As published in the Village Venture October 2015:

Dear loyal readers of the Village Venture,

The purpose of this article is to bring to your attention the sterling work being done by Aisthorpe Cricket Club. During 2015 Aisthorpe CC has been celebrating its 120th year in existence. It has been something of a Renaissance for the team with renewed interest in its history.

Founded in 1895, Aisthorpe CC has certainly experienced its fair share of World events. After a less than auspicious start to its life, beginning on a losing streak, which it found hard to recover from, it took a necessary break in 1914, not to return in any form until 1932. 1939
was its last reference in the Lincolnshire Echo, until it was resurrected again in 1946, thanks to the efforts of Dr Monteith at Aisthorpe Hall.

Records are sketchy at best - especially if one relies on the testimonies of those still alive who remember the ‘old days’ - but it must be assumed that the activities of Aisthorpe CC continued unabated until 2002 when online records began. We know that in the late 1970s leading into the early 1990s, Aisthorpe comprised two teams – a 1st and a 2nd XI. The pavilion still stands (just), and contains many a trophy commemorating achievements of the past; and they were plentiful. If the old guard had not thrown the majority of their silverware away during numerous ‘spring cleans’, the pavilion would be so full of them you would barely have had room to store a stump! During the 1960s and 1970s Aisthorpe were often winning the League, and Major Hoult Division One Trophies. It was a far cry from the early days at the turn of the century when the team could barely reach 30 all out!

So what of the present Aisthorpe Cricket team – how are they fairing?

I was told recently that the prerequisite for being a successful Cricket captain was to get eleven players onto the field. (There was no mention of ever taking them off). The Aisthorpe captain, Ben Franklin, has achieved that every match this season, which according to that
prerequisite, makes him the most successful Aisthorpe Cricket captain since G.S. Barton (who gave up the captaincy in 1911, receiving a smoking cabinet in recognition of his “splendid and untiring service” – a bottle of Prosecco coming your way, BF). Under Ben’s captaincy (since 2013) Aisthorpe has seen a resurgence in its fortunes, reflected in its season statistics of 11 won, 5 lost (three of which were against the same team – Ancaster).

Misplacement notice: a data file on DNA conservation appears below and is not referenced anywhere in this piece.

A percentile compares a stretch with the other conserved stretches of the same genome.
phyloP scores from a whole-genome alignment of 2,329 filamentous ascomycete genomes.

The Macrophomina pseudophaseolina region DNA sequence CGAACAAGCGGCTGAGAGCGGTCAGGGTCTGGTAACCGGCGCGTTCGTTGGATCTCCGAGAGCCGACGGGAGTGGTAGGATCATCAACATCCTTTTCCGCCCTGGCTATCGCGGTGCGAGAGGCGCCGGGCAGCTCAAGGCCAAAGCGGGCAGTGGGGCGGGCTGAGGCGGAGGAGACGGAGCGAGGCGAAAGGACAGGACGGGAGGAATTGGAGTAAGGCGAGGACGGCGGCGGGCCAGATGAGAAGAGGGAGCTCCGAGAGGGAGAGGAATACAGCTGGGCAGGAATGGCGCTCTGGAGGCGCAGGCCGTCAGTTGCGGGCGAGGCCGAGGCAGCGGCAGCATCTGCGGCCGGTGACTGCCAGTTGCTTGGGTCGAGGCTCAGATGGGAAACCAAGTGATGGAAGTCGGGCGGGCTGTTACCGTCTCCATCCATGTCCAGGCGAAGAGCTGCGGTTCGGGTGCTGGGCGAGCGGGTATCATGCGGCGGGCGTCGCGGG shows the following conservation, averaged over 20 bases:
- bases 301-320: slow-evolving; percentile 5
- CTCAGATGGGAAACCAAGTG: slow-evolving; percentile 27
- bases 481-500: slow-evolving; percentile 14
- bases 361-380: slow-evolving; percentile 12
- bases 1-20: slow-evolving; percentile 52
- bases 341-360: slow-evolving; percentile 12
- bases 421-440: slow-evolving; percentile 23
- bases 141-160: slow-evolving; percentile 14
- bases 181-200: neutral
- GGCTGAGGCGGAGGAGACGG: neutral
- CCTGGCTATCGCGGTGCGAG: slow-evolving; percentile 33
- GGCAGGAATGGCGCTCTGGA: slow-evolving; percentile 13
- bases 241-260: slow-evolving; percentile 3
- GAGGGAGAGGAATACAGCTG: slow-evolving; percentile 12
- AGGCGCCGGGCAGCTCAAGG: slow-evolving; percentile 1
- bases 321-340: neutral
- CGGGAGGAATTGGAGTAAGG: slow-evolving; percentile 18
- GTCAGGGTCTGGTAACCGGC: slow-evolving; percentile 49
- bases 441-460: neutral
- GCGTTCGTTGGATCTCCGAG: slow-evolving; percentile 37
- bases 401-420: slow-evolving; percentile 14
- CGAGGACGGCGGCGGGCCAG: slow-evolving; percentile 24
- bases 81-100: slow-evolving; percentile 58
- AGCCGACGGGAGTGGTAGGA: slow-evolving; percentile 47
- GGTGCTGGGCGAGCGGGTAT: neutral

Many of the accolades must surely go to star all-rounder Harry Wells, who has completed his second season for the club. Harry contributed almost a quarter of the team’s runs this season, and has taken a third of the wickets. He is also the top scorer, with 96 against Carholme, and his season began with a match-winning spell of 6 for 11 off 7.1 overs (and for those of you who don’t understand Cricket – that’s good!).

Wells, however, is in second place both for batting and bowling, behind the two stalwarts of Aisthorpe Cricket, Michael Reynolds and Christopher Hayes.

Mickey Reynolds has been playing for Aisthorpe longer than he wants to remember (since maybe the late 1980s). He has the highest batting average this season (35) and has scored 455 runs – a quarter of the team’s runs. As well as opening the batting, Mickey is Aisthorpe’s wicket keeper – a feat not accomplished since Alec Stewart bowed out of international Cricket in 2003. His 16 catches this season are the most he has ever taken in one season, and they bring his career tally (since 2002 anyway) to 86 catches from 125 games. Since 2002, Mickey has scored 3455 runs at an average of 31.13 with a high score of 115 not out, which he made against Market Rasen in 2011.

Chris Hayes has been playing for Aisthorpe since 2008. In his career he has “sent down” 558 overs and collected 157 wickets at an average of 14.09 (again – that’s good!). He has taken almost a third of Aisthorpe’s wickets. This season brought his best perform- ance so far – 7 for 42 off 9 overs against Hougham & Marston. Chris is also a very useful lower-middle order batsman and has often shored-up the innings after it’s wobbled a bit. He has a top score of 63 and has hit 662 runs at an average of 11.82.

It would be rude not to mention the other brilliant players that have electrified Lincolnshire village Cricket (since online records began in 2002) here is a list of them:

David Hayes (716 runs), Nicholas Beck (679 runs), Jamey Nair (674 runs), Kowshik Chennuri (541 runs), Eddie Tyrell (473 runs), George Greaves (447 runs) and Benjamin Clarke (396 runs).

Nicholas Beck (110 wickets), Jamey Nair (70 wickets), Paul Brookes (59 wickets), Benja- min Clarke (48 wickets), Sean Melton (45 wickets) and Dan Shieber (35 wickets).

The glue that holds Aisthorpe Cricket Club together is a combination of its team spirit, its professionalism and the player’s generally friendly nature and sense of hu-
mour. Opposition teams like to play at the ACG. They appreciate the history of the club and the undulating outfield, replete with its many moles. Many a local resident has en- joyed a Summer’s afternoon watching Aisthorpe play at home, and to these support- ers, Aisthorpe CC owes a debt of gratitude.

We encourage other residents of Cammeringham, Brattleby, Ingham and Aisthorpe to be- come more aware of our club, and this can be done by watching us play at home or by following us on social media (i.e. Facebook (, Twitter ( and YouTube (search for “Aisthorpe Cricket Club"). A new website exists ( which depicts the history of the team and provides more up-to-date information.

There is also a Promotional Video (which can be found on all the social media links men- tioned above) which we encourage you all to watch, when you get a free moment.

We hope to see you at the ACG (Aisthorpe Cricket Ground, don’t you know) next Summer (2016).